Installing through the Konsole
Ok, sometime in your use of Linux you’re probably going to want to install something that isn’t in the Adept package manager. The first thing I couldn’t find in Adept was Skype. For those of you who already know what Synaptic is, yes I checked in Synaptic. (We’ll cover Synaptic in the next post). For this post we’re going to install Skype without Adept.
Kubuntu comes with a command line console appropriately named Konsole. You can use this for a number of things, like running programs and such. (Like one time I knew I had installed The GIMP, but I couldn’t find it in the K menu. So I just opened up Konsole and typed ‘gimp’. That was the name of the program, so it ran it. For a while that’s the only way I could run The GIMP.)
Ok, in order to pop up the Konsole you open up the K menu, go to Administration, and then click the Konsole button. There’s a way to do it from the keyboard, but my Linux PC isn’t working so I’m doing this from memory. (Don’t worry nothing I tell you will make your PC blow up =D)
Ok, when it pops up, minimize it. We’re going to use it later. Now go here and download the Debian package. Save it wherever you want, but make sure you know where it is. Then open the console up again. Now, type this in: “su dpkg -i ‘path to the package’/skype_184.108.40.206-2_i386.deb” (Without quotes of course). Put the path to the package where the ‘path to the package’ is. No single quotes. So if you installed it to the desktop, you would type su dkpg -i /home/
Installing Firefox and Gaim
Well, now that you’ve got Kubuntu installed, you’re going to want a browser. And a chat program. Unless you need none of these things. So forget this if you don’t want/need them.
Now, Kubuntu comes with a browser, Konquerer. But I don’t like it. I like Firefox better. So for this we’re going to install it. Click the ‘K’ button at the bottom right corner. Then go up to System. Look around inside the menu until you see Adept. That’s your package manager. It lists packages (programs and libraries and such) available for download/upgrade. It then if you tell it to will download and compile and install them. It’s very useful, so you’ll want to check there for any programs you might want.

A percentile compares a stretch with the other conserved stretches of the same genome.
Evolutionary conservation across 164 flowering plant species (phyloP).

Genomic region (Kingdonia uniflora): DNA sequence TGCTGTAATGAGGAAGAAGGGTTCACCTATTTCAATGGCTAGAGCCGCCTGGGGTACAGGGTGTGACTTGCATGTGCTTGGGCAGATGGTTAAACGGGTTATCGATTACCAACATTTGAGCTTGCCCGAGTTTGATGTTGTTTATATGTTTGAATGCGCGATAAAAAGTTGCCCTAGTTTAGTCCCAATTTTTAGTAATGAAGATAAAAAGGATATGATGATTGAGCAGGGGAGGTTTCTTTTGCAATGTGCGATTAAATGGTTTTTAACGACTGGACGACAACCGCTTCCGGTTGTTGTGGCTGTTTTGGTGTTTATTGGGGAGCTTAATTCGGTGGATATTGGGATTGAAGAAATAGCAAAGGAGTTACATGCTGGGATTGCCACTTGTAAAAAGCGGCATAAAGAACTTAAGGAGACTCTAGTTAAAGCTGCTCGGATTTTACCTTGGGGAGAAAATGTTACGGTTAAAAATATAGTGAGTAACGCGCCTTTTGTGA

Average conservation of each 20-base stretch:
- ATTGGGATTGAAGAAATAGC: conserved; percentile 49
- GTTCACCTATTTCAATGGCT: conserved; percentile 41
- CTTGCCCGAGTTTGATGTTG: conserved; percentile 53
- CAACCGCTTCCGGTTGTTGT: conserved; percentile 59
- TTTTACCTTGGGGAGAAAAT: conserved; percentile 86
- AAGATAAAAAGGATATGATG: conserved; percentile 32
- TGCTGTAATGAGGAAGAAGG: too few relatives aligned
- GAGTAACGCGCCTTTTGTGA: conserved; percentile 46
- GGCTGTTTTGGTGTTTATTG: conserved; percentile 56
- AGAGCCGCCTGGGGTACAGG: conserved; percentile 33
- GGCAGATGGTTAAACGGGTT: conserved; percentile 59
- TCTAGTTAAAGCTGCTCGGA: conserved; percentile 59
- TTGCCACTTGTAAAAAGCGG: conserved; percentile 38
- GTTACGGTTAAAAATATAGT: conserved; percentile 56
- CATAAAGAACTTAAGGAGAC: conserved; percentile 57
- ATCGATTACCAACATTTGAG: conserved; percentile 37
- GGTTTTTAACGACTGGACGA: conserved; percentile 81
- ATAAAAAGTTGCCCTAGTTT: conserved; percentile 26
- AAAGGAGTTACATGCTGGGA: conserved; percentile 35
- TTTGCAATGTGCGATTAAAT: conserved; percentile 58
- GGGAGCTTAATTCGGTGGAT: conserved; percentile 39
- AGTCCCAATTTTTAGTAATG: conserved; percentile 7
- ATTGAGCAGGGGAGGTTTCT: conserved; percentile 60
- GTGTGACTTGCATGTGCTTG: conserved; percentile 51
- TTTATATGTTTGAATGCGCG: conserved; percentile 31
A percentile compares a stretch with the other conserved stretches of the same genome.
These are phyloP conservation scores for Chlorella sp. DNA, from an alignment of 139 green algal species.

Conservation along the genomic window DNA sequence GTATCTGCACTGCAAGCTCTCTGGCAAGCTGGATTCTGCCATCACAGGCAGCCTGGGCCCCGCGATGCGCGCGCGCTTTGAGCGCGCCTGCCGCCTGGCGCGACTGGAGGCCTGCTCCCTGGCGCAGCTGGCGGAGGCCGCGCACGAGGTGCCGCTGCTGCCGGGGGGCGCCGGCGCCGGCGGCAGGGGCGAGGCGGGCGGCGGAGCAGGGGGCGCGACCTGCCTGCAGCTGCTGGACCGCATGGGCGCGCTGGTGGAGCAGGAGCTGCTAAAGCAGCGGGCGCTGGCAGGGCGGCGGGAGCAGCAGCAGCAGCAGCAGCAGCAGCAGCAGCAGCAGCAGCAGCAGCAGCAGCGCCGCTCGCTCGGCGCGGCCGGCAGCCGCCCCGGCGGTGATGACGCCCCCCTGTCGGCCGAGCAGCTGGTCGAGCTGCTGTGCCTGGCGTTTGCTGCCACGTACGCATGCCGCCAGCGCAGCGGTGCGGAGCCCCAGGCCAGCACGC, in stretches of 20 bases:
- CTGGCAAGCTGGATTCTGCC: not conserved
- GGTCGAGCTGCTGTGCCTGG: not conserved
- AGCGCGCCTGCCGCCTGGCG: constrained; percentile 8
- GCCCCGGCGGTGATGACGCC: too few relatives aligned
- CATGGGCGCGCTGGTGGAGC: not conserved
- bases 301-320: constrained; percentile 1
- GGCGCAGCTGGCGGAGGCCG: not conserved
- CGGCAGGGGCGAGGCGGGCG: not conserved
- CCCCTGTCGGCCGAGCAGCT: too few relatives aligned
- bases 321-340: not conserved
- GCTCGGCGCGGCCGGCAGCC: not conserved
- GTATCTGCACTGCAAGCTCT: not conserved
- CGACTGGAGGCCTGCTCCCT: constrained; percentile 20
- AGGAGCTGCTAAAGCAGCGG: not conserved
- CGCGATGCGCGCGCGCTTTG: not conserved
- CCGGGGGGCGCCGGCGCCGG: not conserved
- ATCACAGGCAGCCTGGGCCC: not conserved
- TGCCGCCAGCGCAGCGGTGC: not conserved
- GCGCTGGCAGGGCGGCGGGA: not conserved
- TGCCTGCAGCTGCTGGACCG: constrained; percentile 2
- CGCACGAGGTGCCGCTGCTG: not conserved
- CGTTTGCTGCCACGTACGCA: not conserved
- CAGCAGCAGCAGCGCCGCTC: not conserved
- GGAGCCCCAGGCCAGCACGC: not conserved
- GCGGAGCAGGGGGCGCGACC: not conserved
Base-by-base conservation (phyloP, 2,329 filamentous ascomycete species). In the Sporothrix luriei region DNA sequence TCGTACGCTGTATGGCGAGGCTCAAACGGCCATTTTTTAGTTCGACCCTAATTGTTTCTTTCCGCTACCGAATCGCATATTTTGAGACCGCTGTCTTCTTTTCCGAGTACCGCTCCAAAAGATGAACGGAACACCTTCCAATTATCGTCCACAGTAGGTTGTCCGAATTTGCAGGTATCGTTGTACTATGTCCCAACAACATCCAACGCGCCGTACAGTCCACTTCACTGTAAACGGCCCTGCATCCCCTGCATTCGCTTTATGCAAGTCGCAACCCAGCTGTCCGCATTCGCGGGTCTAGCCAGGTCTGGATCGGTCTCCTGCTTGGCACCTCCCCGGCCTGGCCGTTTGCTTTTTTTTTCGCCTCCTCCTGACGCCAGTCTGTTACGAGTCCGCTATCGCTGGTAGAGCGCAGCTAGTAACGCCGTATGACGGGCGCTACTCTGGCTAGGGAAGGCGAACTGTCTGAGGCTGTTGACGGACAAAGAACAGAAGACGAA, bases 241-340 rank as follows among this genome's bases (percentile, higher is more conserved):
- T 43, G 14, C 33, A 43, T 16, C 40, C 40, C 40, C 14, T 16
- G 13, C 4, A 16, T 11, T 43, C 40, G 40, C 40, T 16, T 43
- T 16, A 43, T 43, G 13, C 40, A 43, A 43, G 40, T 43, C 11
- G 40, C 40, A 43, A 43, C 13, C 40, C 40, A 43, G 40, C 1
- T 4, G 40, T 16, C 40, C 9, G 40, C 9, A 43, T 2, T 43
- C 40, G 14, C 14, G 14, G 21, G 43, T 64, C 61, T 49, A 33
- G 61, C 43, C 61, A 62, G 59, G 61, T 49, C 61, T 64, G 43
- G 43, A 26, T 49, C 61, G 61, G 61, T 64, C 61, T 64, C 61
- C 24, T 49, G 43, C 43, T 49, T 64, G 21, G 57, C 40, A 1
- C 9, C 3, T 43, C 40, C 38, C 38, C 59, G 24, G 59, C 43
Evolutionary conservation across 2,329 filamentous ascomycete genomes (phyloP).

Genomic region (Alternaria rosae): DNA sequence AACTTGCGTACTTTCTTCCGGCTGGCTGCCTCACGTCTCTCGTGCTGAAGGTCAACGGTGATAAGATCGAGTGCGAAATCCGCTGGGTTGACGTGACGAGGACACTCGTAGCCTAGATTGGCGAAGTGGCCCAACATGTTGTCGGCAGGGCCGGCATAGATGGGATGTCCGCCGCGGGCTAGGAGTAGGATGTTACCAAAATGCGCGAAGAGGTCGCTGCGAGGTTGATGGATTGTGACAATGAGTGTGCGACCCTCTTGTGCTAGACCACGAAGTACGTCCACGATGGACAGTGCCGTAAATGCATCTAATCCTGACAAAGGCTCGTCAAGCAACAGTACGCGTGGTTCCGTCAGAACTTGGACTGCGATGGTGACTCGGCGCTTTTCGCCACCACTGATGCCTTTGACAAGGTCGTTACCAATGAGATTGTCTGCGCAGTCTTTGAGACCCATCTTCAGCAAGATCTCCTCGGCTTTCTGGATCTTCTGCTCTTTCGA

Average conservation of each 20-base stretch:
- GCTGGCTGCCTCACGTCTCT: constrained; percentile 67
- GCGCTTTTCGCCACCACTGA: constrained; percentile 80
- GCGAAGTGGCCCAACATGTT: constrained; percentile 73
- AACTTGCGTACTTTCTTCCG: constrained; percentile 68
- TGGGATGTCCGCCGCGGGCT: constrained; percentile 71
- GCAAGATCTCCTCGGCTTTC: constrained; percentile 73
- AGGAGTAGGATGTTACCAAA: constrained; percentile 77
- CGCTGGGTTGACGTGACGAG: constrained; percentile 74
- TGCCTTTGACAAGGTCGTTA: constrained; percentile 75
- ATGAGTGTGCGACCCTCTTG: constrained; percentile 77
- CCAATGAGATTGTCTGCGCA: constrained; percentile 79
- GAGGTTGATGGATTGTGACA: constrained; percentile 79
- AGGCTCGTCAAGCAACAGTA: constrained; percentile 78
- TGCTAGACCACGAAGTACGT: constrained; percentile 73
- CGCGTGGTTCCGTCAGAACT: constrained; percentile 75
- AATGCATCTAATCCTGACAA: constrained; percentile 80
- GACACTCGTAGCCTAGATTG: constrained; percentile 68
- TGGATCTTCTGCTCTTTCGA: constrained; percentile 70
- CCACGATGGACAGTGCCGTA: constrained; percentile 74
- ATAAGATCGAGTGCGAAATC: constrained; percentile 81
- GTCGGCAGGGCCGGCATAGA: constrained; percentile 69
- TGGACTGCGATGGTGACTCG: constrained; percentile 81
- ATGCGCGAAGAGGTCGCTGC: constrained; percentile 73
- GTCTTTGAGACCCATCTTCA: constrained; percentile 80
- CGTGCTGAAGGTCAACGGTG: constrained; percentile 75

Now, click the icon. Then it should pop open a window that has some words in it and a password box. Type in the password you picked in your installation. This is your password, but it’s also the root password. Root is like Windows Administrator, but more powerful. Easier to use, too. Put the password in and hit Ok. Then, Adept should pop up.
Near the top is a seach box. Type in ‘firefox’, exactly like that. It’s caps-sensitive. It should find it. Click it, then inside the menu that opens up, click install.
Then go back to the search box. Type ‘gaim’, again, exactly like that. It should find gaim. Do the same thing as with Firefox. Then go up to the top where it says Apply Changes. Click it. It should go through some stuff and tell you it’s done. Then go back to ‘K’. Open Internet. Firefox and Gaim should be there. Get surfing and chatting!!
Installing Kubuntu Linux
For this article you will need:
An internet connection (assuming you do, seeing as how you’re reading this)
A browser (ditto)
A CD-ROM that can burn CDs
Professional cd burning software such as Nero/the Nero demo
A blank cd
This part of the article is for those who want to install Linux on a seperate hard drive and keep Windows (or other OS). You’re going to need an extra hard drive. If you just want to erase Windows or partition your hard drive (split it in half basically, Windows (or other OS) on one half Linux on the other) then skip on to the next part. Shut your pc down. Take your extra hard drive, and take the case off your pc. Now I’m going to hope you have a slot for another HD, or this isn’t going to work. Put the hard drive above your other one and screw it in. Hook up the cords from the motherboard to the HD and to the other HD, and change (on the back of the hard drive) one of the HDs to either Slave or Cable Select, and have the other one Master. Also the CD-ROM should be Slave. (To change them, you need a pair of pliers, and then pull the little blue plastic square thing off the small wires and put it onto the other desired wires. It may sound confusing, but if you look at it, you’ll hopefully figure it out.) When you do that, make sure it’s all hooked up right, close (or at least prop up so it’s covering the PC’s insides) the case, and start the PC up. You should be able to boot it up and log into Windows or your other OS successfully.